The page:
It never fails — every time there is an overhaul of American currency, someone will insist it looks like “play money” simply because the appearance is unfamiliar. In reality, U.S. currency is more sophisticated than ever, and has gone through many changes over the 150-plus years it has been printed by the Bureau of Engraving and Printing (BEP).


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It is likely some would find older versions of U.S. currency to appear to be kin to money used in board games, but the BEP has employed several anti-counterfeit technical features since it has been producing bills from 1862.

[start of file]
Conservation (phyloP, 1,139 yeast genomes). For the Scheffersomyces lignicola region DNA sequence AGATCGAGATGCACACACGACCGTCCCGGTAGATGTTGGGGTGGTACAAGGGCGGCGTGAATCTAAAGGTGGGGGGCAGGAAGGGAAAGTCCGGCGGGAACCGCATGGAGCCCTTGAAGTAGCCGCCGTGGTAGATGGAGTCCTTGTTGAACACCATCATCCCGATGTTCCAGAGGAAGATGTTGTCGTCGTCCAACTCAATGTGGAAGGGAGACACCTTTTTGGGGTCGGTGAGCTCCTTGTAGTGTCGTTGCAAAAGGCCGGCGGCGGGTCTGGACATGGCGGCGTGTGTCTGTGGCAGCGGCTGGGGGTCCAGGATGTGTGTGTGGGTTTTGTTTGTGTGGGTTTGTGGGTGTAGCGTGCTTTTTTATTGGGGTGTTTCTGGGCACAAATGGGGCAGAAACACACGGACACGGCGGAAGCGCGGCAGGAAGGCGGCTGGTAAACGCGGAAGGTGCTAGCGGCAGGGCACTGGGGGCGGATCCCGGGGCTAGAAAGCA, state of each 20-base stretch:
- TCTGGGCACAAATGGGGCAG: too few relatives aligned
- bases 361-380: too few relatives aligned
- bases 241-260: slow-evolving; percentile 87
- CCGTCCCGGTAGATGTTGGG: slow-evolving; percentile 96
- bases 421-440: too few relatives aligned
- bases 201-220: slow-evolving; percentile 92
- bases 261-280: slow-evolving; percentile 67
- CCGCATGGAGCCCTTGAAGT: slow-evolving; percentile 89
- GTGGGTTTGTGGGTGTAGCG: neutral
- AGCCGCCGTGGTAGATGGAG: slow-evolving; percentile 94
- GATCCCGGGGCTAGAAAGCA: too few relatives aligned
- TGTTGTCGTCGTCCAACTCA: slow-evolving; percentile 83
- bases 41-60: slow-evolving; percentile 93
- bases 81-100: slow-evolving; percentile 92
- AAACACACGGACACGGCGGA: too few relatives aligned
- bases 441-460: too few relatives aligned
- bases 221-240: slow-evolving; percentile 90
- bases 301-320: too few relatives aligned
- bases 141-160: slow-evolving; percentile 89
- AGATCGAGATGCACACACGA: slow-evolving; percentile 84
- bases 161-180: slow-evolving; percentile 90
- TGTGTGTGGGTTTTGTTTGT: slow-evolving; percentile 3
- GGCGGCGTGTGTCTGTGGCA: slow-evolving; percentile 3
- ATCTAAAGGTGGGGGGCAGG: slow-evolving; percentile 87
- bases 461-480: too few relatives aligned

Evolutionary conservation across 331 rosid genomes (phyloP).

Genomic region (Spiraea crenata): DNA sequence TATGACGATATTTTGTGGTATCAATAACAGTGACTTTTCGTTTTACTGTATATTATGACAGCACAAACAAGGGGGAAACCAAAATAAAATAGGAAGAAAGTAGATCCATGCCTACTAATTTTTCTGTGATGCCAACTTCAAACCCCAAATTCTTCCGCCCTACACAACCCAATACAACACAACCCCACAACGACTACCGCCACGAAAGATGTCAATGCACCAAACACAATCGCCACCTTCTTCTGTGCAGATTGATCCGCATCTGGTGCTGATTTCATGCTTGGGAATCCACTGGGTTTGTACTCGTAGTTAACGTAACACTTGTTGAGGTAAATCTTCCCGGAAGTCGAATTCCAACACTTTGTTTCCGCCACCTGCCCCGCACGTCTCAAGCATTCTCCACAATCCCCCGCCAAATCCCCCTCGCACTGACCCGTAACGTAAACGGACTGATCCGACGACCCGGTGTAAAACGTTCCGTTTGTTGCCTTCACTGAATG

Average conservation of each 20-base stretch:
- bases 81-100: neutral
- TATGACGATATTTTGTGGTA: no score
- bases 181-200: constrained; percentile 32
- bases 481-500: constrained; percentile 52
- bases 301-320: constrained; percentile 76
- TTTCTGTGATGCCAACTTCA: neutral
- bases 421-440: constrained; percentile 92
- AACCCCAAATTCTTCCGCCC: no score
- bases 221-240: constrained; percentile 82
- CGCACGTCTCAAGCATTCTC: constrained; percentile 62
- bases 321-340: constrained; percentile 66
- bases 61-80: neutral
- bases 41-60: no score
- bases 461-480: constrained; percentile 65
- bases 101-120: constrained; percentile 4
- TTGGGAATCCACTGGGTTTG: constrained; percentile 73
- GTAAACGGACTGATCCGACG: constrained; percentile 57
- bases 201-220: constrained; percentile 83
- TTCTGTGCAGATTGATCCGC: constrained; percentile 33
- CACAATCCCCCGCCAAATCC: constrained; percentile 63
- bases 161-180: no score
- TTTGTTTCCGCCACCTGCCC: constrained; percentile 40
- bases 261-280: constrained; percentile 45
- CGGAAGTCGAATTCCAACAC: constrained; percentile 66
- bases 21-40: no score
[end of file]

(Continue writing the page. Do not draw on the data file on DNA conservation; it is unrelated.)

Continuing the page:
We take a look at some of those measures and other interesting facts about U.S. currency and how it is made.

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Shirley Pulawski

Shirley is a staff writer for who covers personal finance trends, money habits, mortgages and foreclosures.